So it might be expected that Bohr's dualism or complementarity principle was highly popular with those who opposed reductionist materialism. Unfortunately it also was a favorite of anti-materialists as well, those who followed the gnostic tradition of denying the importance of the material world altogether. For example, in theology there are those who would say that Jesus was just a man until John's baptism when the Holy Spirit descended and infilled him with the Spirit of God, making the Spirit primary over the body. Thus gnostics have seized on Bohr's ideas as support for a version of eastern mysticism, denying the importance of the physical realm (The Tao of Physics, and The Dancing Wu Li Masters are two such books.)

    Despite this gnostic tendency, dualism has been widely influential in theology and in the church. Descartes argued that it was the essential difference between men and animals, for men had souls imparted by God, whereas animals were mere machines. A recent NY Times article praises Spinoza for opposing Descartes' dualism, and claims that modern psychologists and neurologists are busy destroying the myth of mind/body separation (and replacing it with a form of functionalism). A memorable Moody Bible Institute science film dramatized a scientist who placed a dying patient on a doctors scale and was able to observe a sudden weight loss at the moment of death as the soul departed the body. In classic philosophy this view came to be known as "the ghost in the machine", and has been critiqued by philosophers such as A.J. Ayer.

    In contrast, theologians of the past half-century have argued against dualism not just because it leads to gnosticism, but because the Hebrew concept of body was not separated from soul. Indeed the entire Christian emphasis on the the resurrection of the body makes no sense under dualism, so that Paul writes about the death and resurrection of Christ as "foolishness to Greeks and stumbling block to Jews." The whole reason that Christians engage in bodily burials lies in this understanding of the body and spirit being one. Thus there is something very disquieting about Bohr's dualism.

    One further aspect of Bohr's dualism bears analysis. Many people view this unknowable nature of QM as refutation of Laplacian determinism, the view that all of life can be predicted by physical laws given enough starting information. That is, QM says no amount of prior information can predict the outcome of a QM system. Christians have interpreted this to mean that God in all his omniscience cannot predict the outcome of some events, allowing freewill to exist alongside predestination. In its more extreme manifestation such views become "open theology" or even Whiteheadian "process theology", whereby God is stuck in the flow of time as we are, subject to its vicissitudes. Like gnosticism, these extreme interpretations are clearly heretical, so we see how Bohr's dualism has been used as justification for any number of dubious conclusions.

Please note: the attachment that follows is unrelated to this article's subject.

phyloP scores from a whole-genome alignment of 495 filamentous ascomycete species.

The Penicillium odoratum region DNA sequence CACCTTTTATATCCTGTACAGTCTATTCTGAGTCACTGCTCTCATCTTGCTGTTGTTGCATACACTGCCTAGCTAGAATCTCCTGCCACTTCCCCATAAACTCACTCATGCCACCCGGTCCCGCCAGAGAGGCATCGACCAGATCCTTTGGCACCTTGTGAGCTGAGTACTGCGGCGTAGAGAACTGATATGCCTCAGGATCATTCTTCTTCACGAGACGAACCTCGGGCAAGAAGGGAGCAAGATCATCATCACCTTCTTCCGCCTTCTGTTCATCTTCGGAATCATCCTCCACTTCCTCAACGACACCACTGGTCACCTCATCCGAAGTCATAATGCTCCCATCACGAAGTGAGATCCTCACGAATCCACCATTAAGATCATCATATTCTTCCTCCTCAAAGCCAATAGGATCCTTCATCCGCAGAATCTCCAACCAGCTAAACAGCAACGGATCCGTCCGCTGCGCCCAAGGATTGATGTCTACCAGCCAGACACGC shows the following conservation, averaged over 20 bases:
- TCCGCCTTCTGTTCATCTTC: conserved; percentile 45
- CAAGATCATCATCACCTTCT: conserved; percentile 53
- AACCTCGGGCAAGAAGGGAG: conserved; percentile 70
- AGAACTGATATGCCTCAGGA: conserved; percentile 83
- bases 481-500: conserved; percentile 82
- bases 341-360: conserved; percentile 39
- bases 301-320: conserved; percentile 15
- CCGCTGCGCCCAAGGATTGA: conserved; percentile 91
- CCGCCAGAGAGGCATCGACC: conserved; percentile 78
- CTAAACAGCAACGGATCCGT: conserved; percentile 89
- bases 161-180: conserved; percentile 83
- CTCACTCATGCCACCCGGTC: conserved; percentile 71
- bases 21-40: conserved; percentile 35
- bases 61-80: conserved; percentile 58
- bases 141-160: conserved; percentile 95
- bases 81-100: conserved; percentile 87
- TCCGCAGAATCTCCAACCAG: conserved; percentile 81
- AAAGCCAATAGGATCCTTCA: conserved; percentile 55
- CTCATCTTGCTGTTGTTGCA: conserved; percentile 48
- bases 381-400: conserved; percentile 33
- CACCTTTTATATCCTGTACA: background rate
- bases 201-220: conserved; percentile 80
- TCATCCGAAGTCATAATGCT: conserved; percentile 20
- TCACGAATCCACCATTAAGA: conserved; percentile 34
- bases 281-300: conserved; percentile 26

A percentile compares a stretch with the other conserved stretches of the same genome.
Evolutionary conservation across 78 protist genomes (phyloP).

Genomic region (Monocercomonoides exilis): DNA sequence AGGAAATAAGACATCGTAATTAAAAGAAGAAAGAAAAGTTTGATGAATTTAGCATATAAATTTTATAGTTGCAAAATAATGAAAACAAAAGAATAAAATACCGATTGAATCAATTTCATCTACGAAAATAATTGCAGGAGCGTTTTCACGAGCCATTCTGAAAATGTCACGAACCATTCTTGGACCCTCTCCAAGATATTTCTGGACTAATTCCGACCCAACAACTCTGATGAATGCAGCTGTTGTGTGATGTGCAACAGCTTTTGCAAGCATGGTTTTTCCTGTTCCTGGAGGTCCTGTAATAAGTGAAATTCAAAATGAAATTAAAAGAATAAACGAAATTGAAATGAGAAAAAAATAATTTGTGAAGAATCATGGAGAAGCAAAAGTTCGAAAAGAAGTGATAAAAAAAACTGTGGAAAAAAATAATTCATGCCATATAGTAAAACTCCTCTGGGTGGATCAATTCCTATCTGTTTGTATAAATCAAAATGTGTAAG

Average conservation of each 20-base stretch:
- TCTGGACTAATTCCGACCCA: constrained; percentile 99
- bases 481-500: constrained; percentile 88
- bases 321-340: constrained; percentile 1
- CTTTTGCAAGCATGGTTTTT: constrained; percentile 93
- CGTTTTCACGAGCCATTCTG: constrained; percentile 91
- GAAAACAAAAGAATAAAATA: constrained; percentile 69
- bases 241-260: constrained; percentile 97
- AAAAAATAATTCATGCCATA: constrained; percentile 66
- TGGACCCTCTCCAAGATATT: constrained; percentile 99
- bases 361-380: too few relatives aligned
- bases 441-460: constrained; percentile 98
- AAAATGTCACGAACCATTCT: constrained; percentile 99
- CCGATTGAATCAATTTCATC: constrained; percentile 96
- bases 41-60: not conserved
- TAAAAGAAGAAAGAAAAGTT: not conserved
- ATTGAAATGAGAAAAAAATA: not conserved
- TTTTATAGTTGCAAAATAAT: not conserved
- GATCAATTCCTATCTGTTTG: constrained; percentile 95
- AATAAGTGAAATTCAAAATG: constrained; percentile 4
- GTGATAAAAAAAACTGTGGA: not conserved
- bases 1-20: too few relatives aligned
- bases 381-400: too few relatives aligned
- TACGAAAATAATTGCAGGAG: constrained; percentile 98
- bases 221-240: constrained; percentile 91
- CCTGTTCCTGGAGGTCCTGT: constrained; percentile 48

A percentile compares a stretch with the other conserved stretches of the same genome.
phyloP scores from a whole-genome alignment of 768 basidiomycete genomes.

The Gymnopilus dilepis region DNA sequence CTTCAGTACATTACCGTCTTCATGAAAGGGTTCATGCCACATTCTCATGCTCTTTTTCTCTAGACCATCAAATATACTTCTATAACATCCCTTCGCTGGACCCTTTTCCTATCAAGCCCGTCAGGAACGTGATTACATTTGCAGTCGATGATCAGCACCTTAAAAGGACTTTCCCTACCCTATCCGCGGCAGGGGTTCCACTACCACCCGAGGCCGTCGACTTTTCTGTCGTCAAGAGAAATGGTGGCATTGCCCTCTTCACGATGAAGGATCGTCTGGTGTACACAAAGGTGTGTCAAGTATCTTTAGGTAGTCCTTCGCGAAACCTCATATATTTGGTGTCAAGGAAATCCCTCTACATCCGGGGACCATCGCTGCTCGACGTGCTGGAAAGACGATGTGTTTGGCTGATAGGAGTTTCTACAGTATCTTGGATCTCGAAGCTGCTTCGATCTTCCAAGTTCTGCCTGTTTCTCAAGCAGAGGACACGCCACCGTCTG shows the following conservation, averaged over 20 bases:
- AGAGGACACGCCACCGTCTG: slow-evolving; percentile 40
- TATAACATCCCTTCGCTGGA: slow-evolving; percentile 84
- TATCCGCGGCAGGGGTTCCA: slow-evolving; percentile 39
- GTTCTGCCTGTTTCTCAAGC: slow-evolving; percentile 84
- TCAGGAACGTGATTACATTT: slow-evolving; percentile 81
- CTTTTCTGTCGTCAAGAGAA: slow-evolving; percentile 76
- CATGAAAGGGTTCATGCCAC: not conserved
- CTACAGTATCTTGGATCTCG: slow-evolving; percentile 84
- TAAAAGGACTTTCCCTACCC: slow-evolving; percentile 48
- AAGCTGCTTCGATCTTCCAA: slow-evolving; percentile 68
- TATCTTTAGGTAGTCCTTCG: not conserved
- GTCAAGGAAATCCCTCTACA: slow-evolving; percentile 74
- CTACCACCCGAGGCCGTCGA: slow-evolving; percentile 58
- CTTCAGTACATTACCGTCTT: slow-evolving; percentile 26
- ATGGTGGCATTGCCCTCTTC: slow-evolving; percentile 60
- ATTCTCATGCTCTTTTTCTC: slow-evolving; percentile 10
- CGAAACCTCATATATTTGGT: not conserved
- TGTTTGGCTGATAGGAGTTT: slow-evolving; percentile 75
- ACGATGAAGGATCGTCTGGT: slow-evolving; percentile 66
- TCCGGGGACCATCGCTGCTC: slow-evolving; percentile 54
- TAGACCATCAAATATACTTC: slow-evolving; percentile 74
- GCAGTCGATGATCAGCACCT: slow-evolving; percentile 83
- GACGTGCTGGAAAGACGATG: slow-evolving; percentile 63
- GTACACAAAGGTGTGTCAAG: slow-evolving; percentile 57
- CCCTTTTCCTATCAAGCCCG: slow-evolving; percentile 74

11. Bohm's Realism
  12. I would propose then, that Einstein's realism, as developed by Bell and Bohm contains the seeds of a Trinitarian interpretation of QM. Einstein argued for the real existence of real physical quantities independent of human observations, a view called "naive realism". In theology, we might argue for the real existence of real miracles such as the resurrection, independent of human observations. Contrast that with the revisionist interpretation of the NT which suggest that the historical event was irrelevant, that reality only existed in the minds of the observers who composed the NT (a view more in line with Bohr.)

    In 1961 John Bell took the now-famous EPR paper, and proved a theorem that naive realism or what he called "hidden variable theory" produced a different statistical result to the EPR experiment than QM. This permitted the EPR experiment to be conducted, which proposed that an explicitly QM system having two correlated particles, such as 2 photons, could be produced simultaneously so that they were twins, having exactly opposite properties. That is, physicists view conservation laws as the most deeply held properties of the universe--the conservation of energy, momentum, charge, parity and spin. So that if two particle "twins" are emitted simultaneously, they must have opposite properties to conserve these quantities. So if one particle heads east, the other must head west to conserve momentum. If one particle is spin up (think of a miniature bar magnet with the N-pole up) then the other particle must be spin down. Now Einstein argued that whether anyone is watching or not, if particle #1 is spin up, then #2 is spin down. Conversely Bohr's interpretation of QM argued that only after someone measures the particle will it know which way it is pointing. Einstein pointed out that if QM is true, then the measurement of #1 will seemingly instantaneously change the value of #2, no matter how far away, so as to have the opposite of #1. This Einstein could not believe, and thus he rejected QM for predicting such strange behavior.

    So John Bell's theorem paved the way for an experiment to make the measurement and see who was right. When the experiments were performed in the early 1970's, which because of the difficulty of producing good "twin" particles, took some time to be conclusive, it became more and more apparent that the QM prediction was correct, and naive realism failed. Most physicists took this as vindication of Bohr's Copenhagen interpretation, but a small coterie of realists struggled to adapt their theory, unwilling, like Einstein, to abandon their coherent realist world view for some pseudo-spiritual dualism.